C# KeyValuePair Hints

C# KeyValuePair Hints

You need to store two values together in a single collection with the C# programming language. The KeyValuePair struct in System.Collections.Generic is ideal for this purpose, as it is simple and always available. Here we see ways you can use the KeyValueCollection struct in Lists, in methods, and in some algorithms.

Example

First, this example shows how you can use KeyValuePair in a List, which is also in System.Collections.Generic. This is useful for storing pairs of values in a single List. Alternatively, you could use two separate Lists, but that can complicate matters.

Program that uses KeyValuePair [C#]
using System;
using System.Collections.Generic;
class Program
{
 static void Main()
 {
 // Shows a List of KeyValuePairs.
 var list = new List<KeyValuePair<string, int>>();
 list.Add(new KeyValuePair<string, int>("Cat", 1));
 list.Add(new KeyValuePair<string, int>("Dog", 2));
 list.Add(new KeyValuePair<string, int>("Rabbit", 4));
 foreach (var element in list)
 {
 Console.WriteLine(element);
 }
 }
}
Output
[Cat, 1]
[Dog, 2]
[Rabbit, 4]

Overview. This code example shows how you can initialize a new List of type KeyValuePair. Inside the brackets in the KeyValuePair, there are two types separated by a comma. This examples shows KeyValuePairs of one string and one int each.

How to create new KeyValuePairs. Here we see that you can create a new KeyValuePair with its constructor. The constructor is shown in the List.Add calls. The KeyValuePair’s constructor returns the new KeyValuePair, and that instance is added.

Note on arrays. Instead of a List, you could use an array here. You can simply specify the KeyValuePair<string, int> as the type of the array. This would improve performance in many situations.

Return two values

Often, you need to return two separate values from a method. You can do this very easily with KeyValuePair. You must specify the exact type in the return value, and then return the new KeyValuePair in the method body. This is clearer than a two-element array. Consider out or ref parameters instead.

Program that returns two values [C#]
using System;
using System.Collections.Generic;
class Program
{
 static void Main()
 {
 Console.WriteLine(GetNames());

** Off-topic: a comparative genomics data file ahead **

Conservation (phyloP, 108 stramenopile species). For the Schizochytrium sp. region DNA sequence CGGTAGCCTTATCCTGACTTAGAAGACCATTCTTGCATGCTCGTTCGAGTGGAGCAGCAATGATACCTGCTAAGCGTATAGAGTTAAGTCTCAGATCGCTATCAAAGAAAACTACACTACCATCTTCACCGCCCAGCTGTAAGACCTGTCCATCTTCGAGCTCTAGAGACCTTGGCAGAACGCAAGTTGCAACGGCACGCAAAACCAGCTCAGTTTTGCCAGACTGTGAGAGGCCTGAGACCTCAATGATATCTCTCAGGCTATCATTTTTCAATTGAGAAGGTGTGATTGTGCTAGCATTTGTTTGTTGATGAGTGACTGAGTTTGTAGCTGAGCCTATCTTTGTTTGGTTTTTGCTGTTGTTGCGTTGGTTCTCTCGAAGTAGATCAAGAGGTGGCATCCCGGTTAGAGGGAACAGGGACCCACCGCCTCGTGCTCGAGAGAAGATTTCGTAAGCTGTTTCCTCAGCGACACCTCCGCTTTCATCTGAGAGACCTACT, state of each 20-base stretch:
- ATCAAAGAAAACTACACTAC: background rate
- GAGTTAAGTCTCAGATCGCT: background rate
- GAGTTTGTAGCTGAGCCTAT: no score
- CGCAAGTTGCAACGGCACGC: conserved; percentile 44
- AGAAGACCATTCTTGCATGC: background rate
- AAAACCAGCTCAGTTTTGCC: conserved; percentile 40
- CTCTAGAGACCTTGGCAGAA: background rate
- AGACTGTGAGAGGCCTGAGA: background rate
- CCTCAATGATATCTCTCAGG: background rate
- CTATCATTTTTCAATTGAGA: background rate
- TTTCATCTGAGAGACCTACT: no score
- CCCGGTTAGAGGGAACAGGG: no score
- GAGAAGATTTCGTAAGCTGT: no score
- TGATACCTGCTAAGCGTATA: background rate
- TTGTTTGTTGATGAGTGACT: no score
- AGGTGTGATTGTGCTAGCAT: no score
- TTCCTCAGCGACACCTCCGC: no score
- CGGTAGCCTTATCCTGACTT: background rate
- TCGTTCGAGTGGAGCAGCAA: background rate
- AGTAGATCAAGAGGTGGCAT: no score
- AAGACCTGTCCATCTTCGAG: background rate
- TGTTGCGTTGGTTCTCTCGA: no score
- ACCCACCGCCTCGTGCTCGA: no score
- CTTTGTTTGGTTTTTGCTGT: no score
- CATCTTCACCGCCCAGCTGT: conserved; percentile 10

}
 static KeyValuePair<string, string> GetNames()
 {
 // Gets collection of first and last name.
 string firstName = "William";
 string lastName = "Gates";
 return new KeyValuePair<string, string>(firstName, lastName);
 }
}
Output
[William, Gates]

Read-only compilation error

When using KeyValuePair in your program, you will likely get this error at some point. The C# compiler doesn’t allow you to assign the Key and Value properties. This must be assigned in the constructor.

Property or indexer ‘System.Collections.Generic.KeyValuePair<int,int>.Key’ cannot be assigned to—it is read only

Loop over Dictionary

Probably the most popular usage of KeyValuePair is in a loop over a Dictionary. The Dictionary collection in C# has an enumerator that returns each key and value in a KeyValuePair, one at a time. Examples are available.

Dictionary Examples

Using KeyValuePair with var. An improved syntax could be to use the var keyword with the foreach loop over your Dictionary. This replaces the lengthy KeyValuePair type declaration with three letters.

Foreach Loop Examples

Sort

How can you sort a collection of KeyValuePair instances? You can implement a custom sorting Comparison method. The linked tutorial contains information on this approach.

Sort KeyValuePair List

Shuffle array

As shown in the first example, you may use KeyValuePair in a List to create two parallel Lists. These are very easily sorted, keeping both values together. This site has an example of an accurate shuffle algorithm with KeyValuePair and List.

Shuffle Array

Implementation

You should know what the basic layout of the KeyValuePair struct is. Here, we see the internal code. The KeyValuePair has two private fields, and two public properties that retrieve the values of those fields. The constructor is also shown.

Implementation of KeyValuePair [C#]
[Serializable, StructLayout(LayoutKind.Sequential)]
public struct KeyValuePair<TKey, TValue>
{
 private TKey key;
 private TValue value;
 public KeyValuePair(TKey key, TValue value);
 public TKey Key { get; }
 public TValue Value { get; }
 public override string ToString();
}

ToString method

The ToString method is very useful in KeyValuePair. When you want to display the values, simply call ToString() or pass the KeyValuePair to Console.Write or Console.WriteLine. This will implicitly call ToString(). Internally, ToString() uses a StringBuilder.

Should I use KeyValuePair?

Sometimes. In many cases, such as with internal method code, using KeyValuePair is very convenient and simple. However, using a class or struct you define yourself can definitely enhance the object-orientation of your program. I suggest you prefer classes when the usage is non-trivial.

Summary

In this article, we saw examples of using KeyValuePair in the C# language, and also looked into its internals in the .NET Framework. Lists and Dictionaries are ideal companions for KeyValuePairs. We also saw how you can return the collection from methods.

Collections

Reference:

http://www.dotnetperls.com/keyvaluepair

Advertisements

Leave a Reply

Fill in your details below or click an icon to log in:

WordPress.com Logo

You are commenting using your WordPress.com account. Log Out / Change )

Twitter picture

You are commenting using your Twitter account. Log Out / Change )

Facebook photo

You are commenting using your Facebook account. Log Out / Change )

Google+ photo

You are commenting using your Google+ account. Log Out / Change )

Connecting to %s